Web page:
.bashrc doesn't work?

Discussion in 'macOS' started by Forquare1, Sep 7, 2008.

  1. Forquare1 macrumors newbie

    Jun 22, 2008
    Hi all,

    I'm on Leopard, latest update. I'm trying to set up vi mode in my .bashrc:
    set -o vi
    The file was originally called .bash_rc and it didn't work then, so I named it .bashrc and it still doesn't work...

    Any ideas?


  2. pjrobertson macrumors 6502a

    Nov 14, 2007
    Not sure what you mean.

    If you just want to open .bashrc with vi (vi is a program, it's like a textedit, but just in the terminal)

    just cd to the right folder: ~/

    then type:

    vi .bashrc
  3. Forquare1 thread starter macrumors newbie

    Jun 22, 2008
    Thanks pjrobertson

    But I want to set vi mode, if you open your Terminal, then type:
    set -o vi
    Then you can type you commands, then hit escape and skip words (B/E), press 0 to zoom to the beginning of the line, $ to wizz to the end dd to delete the whole command even...

    To resume typing your command, you then use i or a depending on what you need to do...
    I think the default is emacs command line, and since I know vi, I might as well use those commands for jumping words, rather than learning a different way :p

    The problem is that when I punch that line into my ~/.bashrc and start a new terminal, it doesn't seem to use vi mode :( So somewhere aliong the line, it doesn't appear to be reading my ~/.bashrc
    I've done this in Solaris and it works fine by the way...

  4. Forquare1 thread starter macrumors newbie

    Jun 22, 2008
    Fixed! :D

    Apparently OS X doesn't automatically look in your .bashrc file :mad:

    Instead you have to place:
    source $HOME/.bashrc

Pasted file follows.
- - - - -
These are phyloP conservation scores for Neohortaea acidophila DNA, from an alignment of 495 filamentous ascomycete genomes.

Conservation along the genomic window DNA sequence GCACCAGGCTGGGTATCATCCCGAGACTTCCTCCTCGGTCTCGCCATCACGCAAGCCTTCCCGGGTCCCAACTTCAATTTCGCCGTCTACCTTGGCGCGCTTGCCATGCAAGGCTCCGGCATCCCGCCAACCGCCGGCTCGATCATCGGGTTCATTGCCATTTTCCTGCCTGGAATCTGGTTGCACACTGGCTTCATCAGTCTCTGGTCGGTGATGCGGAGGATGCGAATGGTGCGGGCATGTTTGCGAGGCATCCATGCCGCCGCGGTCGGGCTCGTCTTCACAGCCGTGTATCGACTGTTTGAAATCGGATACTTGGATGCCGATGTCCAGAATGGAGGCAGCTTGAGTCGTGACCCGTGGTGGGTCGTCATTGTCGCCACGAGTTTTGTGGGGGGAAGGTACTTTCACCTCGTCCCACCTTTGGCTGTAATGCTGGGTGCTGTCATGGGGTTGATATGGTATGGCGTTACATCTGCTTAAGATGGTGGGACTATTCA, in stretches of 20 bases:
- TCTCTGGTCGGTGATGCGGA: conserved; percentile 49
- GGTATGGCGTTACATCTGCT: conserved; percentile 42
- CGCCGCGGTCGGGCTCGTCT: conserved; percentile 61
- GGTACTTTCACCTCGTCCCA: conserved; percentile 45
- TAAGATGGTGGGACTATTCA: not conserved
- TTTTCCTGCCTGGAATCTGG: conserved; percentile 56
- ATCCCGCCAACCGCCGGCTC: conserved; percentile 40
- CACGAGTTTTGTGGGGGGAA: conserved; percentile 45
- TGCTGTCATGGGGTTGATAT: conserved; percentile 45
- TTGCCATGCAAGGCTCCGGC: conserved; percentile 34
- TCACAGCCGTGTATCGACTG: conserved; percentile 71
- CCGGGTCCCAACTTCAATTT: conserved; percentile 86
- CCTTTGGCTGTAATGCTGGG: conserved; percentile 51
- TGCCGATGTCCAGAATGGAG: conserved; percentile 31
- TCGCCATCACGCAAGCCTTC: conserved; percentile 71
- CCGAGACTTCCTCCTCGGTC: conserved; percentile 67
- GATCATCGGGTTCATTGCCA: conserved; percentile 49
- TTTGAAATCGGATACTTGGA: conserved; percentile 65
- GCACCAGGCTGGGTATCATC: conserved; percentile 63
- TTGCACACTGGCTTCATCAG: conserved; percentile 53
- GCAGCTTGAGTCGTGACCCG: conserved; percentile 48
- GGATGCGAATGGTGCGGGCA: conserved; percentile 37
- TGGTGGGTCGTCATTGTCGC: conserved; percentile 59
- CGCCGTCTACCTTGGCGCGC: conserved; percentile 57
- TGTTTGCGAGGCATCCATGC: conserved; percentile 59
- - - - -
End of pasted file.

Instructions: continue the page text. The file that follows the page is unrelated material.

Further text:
into your .profile, then it is included...

    Weird as other systems don't seem to do this...Or if they do it's all set up for you...
  5. AquaMethod macrumors member

    Jun 17, 2008
    When you open a Terminal window, you're creating an interactive login shell. Login shells don't read ~/.bashrc; they read ~/.bash_profile

    If you create a non-login shell (such as typing bash to launch a new shell), that'll read .bashrc and inherit those vi settings. Like you said, adding

    source ~./bashrc
    to your .bash_profile will cause login shells to read .bashrc.
  6. Forquare1 thread starter macrumors newbie

    Jun 22, 2008
    I know that this should have, but after quitting and opening Terminal, it didn't work, after typing 'bash' it didn't work...I even did a system restart, didn't think it would help, and it didn't :(

    Seems to work now though :)
  7. MacUser2525 macrumors 68000


    Mar 17, 2007
    Well on Debian I had to remove the comment out (#) from these lines in the .bash_profile for it to work.

    # include .bashrc if it exists
    if [ -f ~/.bashrc ]; then
        . ~/.bashrc
    This is what I put in my .bash_profile when I started using OS X and it worked perfectly.

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